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Club News

Monthly Update: Alex Cowdy

25 November 2016

Chief Executive Discusses October

In the third installment of a monthly column, Blackpool Chief Executive Alex Cowdy discusses a meeting with the EFL's Chairman, young, home-grown players and recent international call-ups. 

I welcomed EFL Chairman Ian Lenagan to the club to discuss the Whole Game Solution proposal (since scrapped) in October, as well as the recently revamped Checkatrade Trophy, and EFL Futures. EFL Futures provides an incentive for clubs to promote home grown players from their academies into the first-team, with each EFL club providing starting opportunities to home grown players under the age of 21 in league fixtures being financially rewarded by the EFL as part of the scheme.

On the subject of young, home grown players, it was great to see Myles Boney make his league debut against Cambridge United, albeit in disappointing circumstances, coming on for injured goalkeeper Dean Lyness. As an 18-year-old being thrown into the action without notice, I thought Myles acquitted himself extremely well.

Our performance levels remained good throughout the month and but for a number of decisions going against us, we could well have ended up with more points on the board. The players are continuing to gel as a group, and producing exciting attacking performances, none more so than the 4-2 win against Doncaster Rovers. Long may it continue. Meanwhile, Macauley Wilson completed a successful loan spell at Bamber Bridge, while Luke Higham headed out to spend a month at Nuneaton Town.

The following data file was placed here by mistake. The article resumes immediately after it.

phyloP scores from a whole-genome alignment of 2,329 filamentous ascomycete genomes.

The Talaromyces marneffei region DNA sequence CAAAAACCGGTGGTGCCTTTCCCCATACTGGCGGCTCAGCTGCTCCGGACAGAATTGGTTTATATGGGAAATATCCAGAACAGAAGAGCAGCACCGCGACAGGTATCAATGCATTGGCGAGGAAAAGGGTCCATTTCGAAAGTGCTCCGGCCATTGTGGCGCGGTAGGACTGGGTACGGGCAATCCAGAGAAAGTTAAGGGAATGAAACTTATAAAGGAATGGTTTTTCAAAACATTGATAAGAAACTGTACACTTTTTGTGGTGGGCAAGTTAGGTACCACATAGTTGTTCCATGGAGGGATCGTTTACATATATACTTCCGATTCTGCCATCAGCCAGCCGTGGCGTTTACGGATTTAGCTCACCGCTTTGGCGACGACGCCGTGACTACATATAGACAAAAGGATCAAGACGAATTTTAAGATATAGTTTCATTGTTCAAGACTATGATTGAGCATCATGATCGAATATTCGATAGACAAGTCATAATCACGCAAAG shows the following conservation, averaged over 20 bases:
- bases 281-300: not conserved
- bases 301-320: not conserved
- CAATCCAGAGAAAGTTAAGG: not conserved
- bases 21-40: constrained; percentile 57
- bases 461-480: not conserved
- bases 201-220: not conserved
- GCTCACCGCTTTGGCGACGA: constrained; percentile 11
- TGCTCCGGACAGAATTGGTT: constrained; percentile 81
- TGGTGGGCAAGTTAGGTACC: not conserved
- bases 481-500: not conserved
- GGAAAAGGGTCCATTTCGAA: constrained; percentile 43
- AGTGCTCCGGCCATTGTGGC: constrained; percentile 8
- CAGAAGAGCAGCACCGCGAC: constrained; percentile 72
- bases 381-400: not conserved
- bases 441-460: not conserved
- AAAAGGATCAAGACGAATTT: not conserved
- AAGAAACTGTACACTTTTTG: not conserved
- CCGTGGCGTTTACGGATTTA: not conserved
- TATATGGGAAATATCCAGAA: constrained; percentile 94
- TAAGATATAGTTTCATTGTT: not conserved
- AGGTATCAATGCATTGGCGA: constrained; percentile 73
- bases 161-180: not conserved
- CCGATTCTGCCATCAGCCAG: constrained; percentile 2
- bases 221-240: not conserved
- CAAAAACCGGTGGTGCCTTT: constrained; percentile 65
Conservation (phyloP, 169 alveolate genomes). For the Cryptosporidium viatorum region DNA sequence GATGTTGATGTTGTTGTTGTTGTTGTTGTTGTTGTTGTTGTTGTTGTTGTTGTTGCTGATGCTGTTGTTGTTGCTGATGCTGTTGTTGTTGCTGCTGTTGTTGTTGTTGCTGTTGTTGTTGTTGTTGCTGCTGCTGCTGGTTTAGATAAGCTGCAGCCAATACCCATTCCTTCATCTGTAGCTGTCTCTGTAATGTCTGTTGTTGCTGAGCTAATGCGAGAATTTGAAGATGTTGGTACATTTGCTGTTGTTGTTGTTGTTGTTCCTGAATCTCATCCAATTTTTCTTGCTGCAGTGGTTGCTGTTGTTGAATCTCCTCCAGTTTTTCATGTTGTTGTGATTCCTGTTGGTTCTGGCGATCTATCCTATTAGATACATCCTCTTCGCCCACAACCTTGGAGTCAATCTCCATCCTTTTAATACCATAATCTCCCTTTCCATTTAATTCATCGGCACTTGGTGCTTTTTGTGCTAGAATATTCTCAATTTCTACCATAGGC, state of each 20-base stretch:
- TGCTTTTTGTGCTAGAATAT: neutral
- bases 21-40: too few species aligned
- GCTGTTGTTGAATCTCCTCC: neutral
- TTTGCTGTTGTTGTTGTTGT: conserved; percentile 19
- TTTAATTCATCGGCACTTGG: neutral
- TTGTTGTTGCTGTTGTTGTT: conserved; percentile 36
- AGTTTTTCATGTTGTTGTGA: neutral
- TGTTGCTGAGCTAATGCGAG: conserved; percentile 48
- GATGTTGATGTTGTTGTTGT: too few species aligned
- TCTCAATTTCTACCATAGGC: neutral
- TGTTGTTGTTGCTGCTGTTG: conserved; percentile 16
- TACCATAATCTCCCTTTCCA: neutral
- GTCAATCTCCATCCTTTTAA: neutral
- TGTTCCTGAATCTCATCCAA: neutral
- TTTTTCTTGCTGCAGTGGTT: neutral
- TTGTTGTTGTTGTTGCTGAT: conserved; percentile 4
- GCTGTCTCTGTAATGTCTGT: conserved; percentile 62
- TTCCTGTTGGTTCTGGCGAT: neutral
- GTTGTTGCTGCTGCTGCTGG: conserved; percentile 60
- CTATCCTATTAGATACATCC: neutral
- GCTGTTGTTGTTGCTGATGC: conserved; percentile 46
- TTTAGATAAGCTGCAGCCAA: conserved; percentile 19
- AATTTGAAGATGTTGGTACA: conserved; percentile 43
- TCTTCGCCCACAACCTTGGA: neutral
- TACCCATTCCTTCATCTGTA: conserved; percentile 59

The October international break saw call ups for Henry Cameron to New Zealand and Rowan Roache to the Republic of Ireland Under-17s. Henry headed to the USA for two friendlies against USA and Mexico, while Rowan competed against Kazahkstan and Andorra in UEFA Europoean U-17 Qualifying action, notching two goals in a 5-1 defeat of the latter.

Away from the pitch, The Community Trust completed its NCS Autumn programme, which had a 100 per cent turn up and 90 young people, aged 16 and 17, went away on residential trips and completed social action projects. In addition, 42 students enrolled for the BTEC full-time education programme and 20 completed foundation degrees. 

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